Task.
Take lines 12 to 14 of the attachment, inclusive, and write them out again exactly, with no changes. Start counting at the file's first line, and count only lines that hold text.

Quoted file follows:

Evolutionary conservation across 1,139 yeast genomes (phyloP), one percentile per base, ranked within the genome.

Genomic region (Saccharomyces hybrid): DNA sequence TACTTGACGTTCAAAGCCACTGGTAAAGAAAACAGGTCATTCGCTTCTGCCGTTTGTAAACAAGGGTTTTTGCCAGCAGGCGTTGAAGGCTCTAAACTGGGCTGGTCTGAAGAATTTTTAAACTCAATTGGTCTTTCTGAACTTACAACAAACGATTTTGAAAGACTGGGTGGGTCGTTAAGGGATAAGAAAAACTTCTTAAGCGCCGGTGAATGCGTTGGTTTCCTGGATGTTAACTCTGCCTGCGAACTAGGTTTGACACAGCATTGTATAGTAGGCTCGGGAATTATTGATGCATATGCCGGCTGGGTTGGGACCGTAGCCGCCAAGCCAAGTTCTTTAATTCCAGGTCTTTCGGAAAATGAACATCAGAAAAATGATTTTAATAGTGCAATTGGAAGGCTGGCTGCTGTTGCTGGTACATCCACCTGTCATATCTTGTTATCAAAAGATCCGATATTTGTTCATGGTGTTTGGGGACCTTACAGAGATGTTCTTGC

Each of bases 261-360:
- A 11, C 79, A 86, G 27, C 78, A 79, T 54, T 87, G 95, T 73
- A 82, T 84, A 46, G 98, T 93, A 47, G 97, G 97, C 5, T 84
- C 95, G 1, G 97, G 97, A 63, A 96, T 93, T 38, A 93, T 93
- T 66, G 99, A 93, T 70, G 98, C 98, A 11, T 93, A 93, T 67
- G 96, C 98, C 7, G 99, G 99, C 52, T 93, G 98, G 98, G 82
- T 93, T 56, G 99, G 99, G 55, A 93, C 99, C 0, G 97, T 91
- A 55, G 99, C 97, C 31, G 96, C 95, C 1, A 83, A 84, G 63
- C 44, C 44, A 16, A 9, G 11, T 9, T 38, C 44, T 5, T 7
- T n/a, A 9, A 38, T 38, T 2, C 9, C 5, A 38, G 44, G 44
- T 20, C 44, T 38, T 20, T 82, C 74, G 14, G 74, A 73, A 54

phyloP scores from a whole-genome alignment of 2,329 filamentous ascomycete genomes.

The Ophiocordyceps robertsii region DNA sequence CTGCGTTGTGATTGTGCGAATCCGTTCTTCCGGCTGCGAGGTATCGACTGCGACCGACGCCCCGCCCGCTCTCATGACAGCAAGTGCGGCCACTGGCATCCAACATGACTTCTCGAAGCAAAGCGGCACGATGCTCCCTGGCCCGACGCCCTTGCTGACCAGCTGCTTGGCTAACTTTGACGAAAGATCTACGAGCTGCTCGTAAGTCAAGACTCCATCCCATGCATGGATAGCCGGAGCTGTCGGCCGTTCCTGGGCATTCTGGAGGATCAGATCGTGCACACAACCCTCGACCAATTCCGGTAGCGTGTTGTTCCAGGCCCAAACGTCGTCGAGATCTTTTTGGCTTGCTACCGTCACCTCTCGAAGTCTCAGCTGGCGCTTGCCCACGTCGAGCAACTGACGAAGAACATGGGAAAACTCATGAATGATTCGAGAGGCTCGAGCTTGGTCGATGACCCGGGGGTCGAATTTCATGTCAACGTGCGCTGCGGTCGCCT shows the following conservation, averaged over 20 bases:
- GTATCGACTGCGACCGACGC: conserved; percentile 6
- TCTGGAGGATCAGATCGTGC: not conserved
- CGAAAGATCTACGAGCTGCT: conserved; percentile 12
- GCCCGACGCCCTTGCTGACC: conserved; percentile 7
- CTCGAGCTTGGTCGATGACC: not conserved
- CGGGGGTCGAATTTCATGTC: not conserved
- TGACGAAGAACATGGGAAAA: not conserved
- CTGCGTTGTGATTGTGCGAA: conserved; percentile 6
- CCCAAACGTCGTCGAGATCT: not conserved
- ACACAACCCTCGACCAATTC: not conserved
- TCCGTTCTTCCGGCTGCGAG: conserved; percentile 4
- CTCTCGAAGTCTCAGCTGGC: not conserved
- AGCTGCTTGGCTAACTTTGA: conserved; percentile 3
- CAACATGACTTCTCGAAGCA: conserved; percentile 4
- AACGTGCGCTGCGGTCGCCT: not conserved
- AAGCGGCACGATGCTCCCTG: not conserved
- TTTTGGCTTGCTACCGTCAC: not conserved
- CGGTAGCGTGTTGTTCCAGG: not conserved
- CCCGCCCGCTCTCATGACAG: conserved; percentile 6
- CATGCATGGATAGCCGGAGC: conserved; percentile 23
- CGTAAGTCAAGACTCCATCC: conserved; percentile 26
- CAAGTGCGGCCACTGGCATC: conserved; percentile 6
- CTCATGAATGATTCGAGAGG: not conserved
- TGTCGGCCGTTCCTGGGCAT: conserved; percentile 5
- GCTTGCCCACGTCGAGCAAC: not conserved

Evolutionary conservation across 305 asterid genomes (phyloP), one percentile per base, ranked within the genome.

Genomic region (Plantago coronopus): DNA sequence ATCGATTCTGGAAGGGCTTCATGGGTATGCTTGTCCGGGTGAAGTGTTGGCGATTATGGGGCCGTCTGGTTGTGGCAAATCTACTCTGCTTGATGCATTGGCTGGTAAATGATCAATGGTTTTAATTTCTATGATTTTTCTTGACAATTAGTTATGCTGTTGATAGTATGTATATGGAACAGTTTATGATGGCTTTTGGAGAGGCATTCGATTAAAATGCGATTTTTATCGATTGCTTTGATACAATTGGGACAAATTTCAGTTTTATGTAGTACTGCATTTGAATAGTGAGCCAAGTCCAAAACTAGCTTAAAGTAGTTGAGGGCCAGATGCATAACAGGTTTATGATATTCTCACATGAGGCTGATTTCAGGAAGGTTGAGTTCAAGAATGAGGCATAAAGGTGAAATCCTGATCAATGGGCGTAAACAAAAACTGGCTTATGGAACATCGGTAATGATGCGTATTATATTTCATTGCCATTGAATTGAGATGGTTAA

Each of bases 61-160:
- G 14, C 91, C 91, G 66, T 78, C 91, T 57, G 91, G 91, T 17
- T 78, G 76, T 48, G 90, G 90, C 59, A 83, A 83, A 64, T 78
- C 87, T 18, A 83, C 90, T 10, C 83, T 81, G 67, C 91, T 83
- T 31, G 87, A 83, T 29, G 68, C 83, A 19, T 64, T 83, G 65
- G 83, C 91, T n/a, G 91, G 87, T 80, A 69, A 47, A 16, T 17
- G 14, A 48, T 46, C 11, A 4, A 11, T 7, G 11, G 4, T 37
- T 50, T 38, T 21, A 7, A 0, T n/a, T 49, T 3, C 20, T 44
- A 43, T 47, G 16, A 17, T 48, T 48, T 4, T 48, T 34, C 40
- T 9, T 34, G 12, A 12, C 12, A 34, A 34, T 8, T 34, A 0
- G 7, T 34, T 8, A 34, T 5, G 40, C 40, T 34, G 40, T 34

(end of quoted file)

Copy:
- T n/a, A 9, A 38, T 38, T 2, C 9, C 5, A 38, G 44, G 44
- T 20, C 44, T 38, T 20, T 82, C 74, G 14, G 74, A 73, A 54

phyloP scores from a whole-genome alignment of 2,329 filamentous ascomycete genomes.